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How the Boomers made us believe again
It’s fair to say that the Boomers' loss to Serbia on Saturday was the low point of an otherwise incredible Olympic campaign for the boys in green and gold.
The talent is at an all-time high, boasting four NBA champions and five NBA players overall. Despite the loss on Saturday, the level of play has been at a similarly elite level.
However this squad wasn't given the respect it has earned now. A declaration to the world that the Boomers expected to win the gold medal in the Olympics, was not taken as a serious possibility by the basketball world at large, prior to the commencement of the Olympics.
The Boomers eventually earned respect with consistent brilliance all tournament. A strong defensive identity at the core of this stacked squad, coupled with gutsy effort plays and effective teamwork have culminated in a strong display by the Aussies.
They had to grind out victories against a tough French squad and an even more challenging Serbian team. During both games, the team made late game pushes centred around an oppressive defensive effort and textbook fast-paced offensive basketball. The Boomers asserted that they were a real threat to take a medal.
During an incredible performance against a star-studded Team USA, the Boomers fought their way into contention for the medal. The Boomers came out and attacked the Americans, getting under the collective skin of some of the best players in the world.
“In terms of on-court stuff, disruptive defense and being a team that is just consistently annoying to play against defensively, is something we strive to be,” Andrej Lemanis had promised of the Boomers, pre-tournament.
And so they clawed. They battled. They annoyed. They made us proud.
Behind for the majority of the game, the Coach K led team had to be carried to a victory by the offensive firepower of Kyrie Irving and two time gold medallist Carmelo Anthony.
Despite the loss, the Boomers made us believe again.
They became a powerhouse in the tournament, rolling over China, Venezuela and Lithuania before falling to Serbia. Simply put, they have been overwhelming and marvellous.
The back court play has been dominant, with Patty Mills averaging just under 20 points per game (3rd in average points per game) and has played extremely well off of the great passing of Andrew Bogut and Matthew Dellavedova. Delly meanwhile has been turning in seven assists a game and made opposing point guards extremely uncomfortable.
The point guard from Maryborough has been a revelation. He’s provided an incredible combination of youthful energy and veteran-like intelligence that has been the spark that lights the collective fire that makes the Boomers so formidable. The Milwaukee Bucks floor general has been the on-court leader that is the perfect match for the emotional leadership of the team’s premier big man.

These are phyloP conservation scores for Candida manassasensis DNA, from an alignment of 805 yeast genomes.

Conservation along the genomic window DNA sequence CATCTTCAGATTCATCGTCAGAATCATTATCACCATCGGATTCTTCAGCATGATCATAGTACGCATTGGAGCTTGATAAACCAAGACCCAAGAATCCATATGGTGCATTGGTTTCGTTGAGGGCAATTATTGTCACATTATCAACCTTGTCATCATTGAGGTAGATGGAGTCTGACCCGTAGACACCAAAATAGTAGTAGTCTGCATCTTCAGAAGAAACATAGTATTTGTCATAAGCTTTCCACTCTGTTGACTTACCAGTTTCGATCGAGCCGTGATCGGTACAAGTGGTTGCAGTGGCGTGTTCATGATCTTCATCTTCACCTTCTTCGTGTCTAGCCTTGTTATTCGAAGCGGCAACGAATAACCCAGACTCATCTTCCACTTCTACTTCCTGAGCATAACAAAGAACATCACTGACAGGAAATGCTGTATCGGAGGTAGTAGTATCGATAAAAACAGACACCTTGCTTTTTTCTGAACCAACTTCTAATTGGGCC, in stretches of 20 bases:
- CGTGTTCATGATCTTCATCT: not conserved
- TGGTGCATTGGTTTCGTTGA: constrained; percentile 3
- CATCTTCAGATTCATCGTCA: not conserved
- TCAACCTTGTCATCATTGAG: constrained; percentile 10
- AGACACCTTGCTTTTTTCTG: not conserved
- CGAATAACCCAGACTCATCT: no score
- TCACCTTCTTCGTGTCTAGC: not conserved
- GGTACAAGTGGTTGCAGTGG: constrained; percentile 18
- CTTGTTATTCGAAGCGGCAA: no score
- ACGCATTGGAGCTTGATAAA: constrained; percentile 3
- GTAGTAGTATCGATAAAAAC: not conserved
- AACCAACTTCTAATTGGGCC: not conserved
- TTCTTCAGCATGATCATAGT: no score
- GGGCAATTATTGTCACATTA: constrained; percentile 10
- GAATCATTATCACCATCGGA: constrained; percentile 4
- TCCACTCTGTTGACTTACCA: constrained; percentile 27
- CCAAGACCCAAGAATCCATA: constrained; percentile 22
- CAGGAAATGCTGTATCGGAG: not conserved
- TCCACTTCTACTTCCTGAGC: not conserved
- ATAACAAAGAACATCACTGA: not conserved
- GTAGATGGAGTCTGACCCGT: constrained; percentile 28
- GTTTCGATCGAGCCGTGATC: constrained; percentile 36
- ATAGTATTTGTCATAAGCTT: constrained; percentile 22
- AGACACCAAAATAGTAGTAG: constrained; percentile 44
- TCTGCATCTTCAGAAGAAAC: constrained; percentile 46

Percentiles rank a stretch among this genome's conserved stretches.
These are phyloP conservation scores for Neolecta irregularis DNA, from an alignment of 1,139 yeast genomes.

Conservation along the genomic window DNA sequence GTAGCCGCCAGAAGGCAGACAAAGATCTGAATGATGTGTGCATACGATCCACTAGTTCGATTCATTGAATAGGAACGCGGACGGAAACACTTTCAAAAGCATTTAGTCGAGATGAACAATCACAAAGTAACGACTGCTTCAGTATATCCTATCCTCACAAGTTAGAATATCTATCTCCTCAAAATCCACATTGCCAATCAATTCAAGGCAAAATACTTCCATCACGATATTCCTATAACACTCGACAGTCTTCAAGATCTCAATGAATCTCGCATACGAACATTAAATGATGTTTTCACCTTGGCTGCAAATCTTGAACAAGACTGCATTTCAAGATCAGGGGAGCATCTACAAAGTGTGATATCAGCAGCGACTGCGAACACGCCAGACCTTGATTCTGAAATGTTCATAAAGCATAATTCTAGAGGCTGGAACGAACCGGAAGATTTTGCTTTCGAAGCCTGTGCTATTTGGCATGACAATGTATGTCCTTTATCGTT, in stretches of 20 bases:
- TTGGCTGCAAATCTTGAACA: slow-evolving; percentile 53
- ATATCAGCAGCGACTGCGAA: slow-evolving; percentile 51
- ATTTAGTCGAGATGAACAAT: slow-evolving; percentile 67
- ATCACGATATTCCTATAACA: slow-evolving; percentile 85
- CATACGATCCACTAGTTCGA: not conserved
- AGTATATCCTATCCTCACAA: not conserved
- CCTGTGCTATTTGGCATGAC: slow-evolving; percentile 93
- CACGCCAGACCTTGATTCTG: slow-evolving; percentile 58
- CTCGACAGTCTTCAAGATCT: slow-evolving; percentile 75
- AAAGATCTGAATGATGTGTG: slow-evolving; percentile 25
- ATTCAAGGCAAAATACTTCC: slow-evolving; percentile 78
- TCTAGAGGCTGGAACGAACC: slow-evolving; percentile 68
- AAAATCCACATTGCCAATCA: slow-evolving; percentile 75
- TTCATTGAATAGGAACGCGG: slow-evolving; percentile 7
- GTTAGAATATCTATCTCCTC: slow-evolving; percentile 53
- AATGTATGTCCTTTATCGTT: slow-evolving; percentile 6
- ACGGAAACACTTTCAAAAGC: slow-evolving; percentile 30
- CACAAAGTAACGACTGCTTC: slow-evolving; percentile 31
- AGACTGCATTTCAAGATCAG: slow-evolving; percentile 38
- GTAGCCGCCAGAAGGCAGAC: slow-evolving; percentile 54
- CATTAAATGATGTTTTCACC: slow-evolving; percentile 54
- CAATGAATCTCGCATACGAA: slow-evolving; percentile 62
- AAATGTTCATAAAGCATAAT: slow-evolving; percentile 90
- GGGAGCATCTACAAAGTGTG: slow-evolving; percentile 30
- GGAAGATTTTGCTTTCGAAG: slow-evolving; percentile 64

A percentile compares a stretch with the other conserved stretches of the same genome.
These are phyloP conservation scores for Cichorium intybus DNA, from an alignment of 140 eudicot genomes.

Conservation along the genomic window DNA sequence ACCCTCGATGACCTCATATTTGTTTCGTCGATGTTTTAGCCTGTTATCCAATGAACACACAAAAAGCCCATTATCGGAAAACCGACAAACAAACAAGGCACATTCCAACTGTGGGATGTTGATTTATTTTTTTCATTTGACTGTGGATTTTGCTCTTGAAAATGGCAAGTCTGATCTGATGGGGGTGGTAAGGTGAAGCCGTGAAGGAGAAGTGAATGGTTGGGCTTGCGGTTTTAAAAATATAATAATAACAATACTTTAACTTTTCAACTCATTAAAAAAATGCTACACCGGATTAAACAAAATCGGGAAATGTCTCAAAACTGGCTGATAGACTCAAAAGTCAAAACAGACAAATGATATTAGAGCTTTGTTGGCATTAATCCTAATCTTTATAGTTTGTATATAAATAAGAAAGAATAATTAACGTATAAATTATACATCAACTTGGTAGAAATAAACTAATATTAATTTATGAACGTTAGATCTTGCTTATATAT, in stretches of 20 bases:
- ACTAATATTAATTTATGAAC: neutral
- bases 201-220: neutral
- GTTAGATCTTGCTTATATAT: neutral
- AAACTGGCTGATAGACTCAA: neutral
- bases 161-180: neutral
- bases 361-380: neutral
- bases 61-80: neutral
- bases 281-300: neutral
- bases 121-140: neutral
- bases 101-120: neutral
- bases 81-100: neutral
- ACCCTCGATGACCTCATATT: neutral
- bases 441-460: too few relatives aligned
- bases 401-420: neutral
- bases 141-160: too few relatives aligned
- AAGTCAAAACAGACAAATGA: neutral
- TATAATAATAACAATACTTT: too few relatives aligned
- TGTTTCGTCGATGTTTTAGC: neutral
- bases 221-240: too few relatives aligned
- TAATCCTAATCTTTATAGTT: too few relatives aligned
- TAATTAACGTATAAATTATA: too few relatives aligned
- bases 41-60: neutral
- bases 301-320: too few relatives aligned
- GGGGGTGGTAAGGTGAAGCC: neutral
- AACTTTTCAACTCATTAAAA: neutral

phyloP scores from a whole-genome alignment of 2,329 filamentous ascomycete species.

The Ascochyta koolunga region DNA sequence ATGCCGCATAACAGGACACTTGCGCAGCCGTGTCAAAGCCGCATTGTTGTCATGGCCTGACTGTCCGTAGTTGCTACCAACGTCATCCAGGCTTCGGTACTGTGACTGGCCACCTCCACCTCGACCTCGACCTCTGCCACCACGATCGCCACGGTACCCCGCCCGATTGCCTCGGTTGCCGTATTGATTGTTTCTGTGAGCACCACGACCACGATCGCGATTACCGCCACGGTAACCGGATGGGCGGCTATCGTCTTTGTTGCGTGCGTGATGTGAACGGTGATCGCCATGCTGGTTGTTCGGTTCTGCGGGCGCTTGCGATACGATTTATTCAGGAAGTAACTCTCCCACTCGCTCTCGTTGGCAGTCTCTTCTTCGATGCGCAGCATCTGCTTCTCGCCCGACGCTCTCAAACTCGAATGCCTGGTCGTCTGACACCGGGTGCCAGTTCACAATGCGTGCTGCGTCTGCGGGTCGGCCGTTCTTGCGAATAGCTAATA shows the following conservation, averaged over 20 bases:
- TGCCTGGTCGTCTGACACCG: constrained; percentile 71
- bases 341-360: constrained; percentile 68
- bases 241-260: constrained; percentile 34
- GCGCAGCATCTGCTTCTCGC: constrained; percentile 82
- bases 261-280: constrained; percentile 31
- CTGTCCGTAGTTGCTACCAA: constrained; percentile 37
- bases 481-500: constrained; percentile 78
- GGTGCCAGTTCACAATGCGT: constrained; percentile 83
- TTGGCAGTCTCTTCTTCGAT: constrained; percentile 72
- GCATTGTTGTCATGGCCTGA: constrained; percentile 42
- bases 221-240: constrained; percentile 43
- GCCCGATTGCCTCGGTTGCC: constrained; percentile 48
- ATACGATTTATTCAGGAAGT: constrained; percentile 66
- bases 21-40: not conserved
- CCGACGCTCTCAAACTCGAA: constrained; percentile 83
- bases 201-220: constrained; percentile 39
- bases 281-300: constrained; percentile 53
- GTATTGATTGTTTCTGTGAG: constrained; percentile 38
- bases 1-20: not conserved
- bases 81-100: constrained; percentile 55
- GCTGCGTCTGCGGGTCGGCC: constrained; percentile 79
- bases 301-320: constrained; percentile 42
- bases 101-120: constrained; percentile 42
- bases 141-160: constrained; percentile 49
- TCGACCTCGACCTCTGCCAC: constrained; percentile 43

Andrew Bogut, who was previously an inconsistent luxury to have on the Boomers squad, has become the kind of leader that the national team has been needing. This is besides the fact that he is well and truly in the conversation when it comes to deciding who the best performer has been in the Olympics as a whole.
Joe Ingles has been a consistent contributor, particularly in slashing to the ring and defending elite wing players for extended periods of time. Aron Baynes adds another big body to stand beside Bogut that has been effective in implementing a rough style of play that suits the Australian style of play.
Even guys with smaller roles have done more than enough to make any Boomers fan excited. Chris Goulding turned over a 22 point performance against Venezuela, Lisch and Broekhoff have had solid stints off the bench and the elder statesman David Andersen and Damian Martin have played big in some key moments.
In terms of cultural impact, the Boomers were the hottest topic in the global sporting world after the USA game, coupled with Bogut's post game remarks instilling a professionalism and relentlessness that is required of any contending international team with the letters USA on their chest.
The energy was back. The Boomers were back. People finally started to believe Australia could actually win. Not only domestically, but also overseas.
All of these positive events have transpired in one Olympic games, without even considering the astounding success of Aussies in the NBA and the potential of future teams. This is precisely why we should not overreact to one bad performance.
Granted, it was an obviously egregiously awful performance. But it would be silly for us to throw away the greatness that has been the 2016 Rio Olympic Boomers. Tonight against Spain they have a chance at redemption and to prove their true character.
A chance to put their collective spirit on show on the global stage and cement their place as the greatest Boomers team of all time.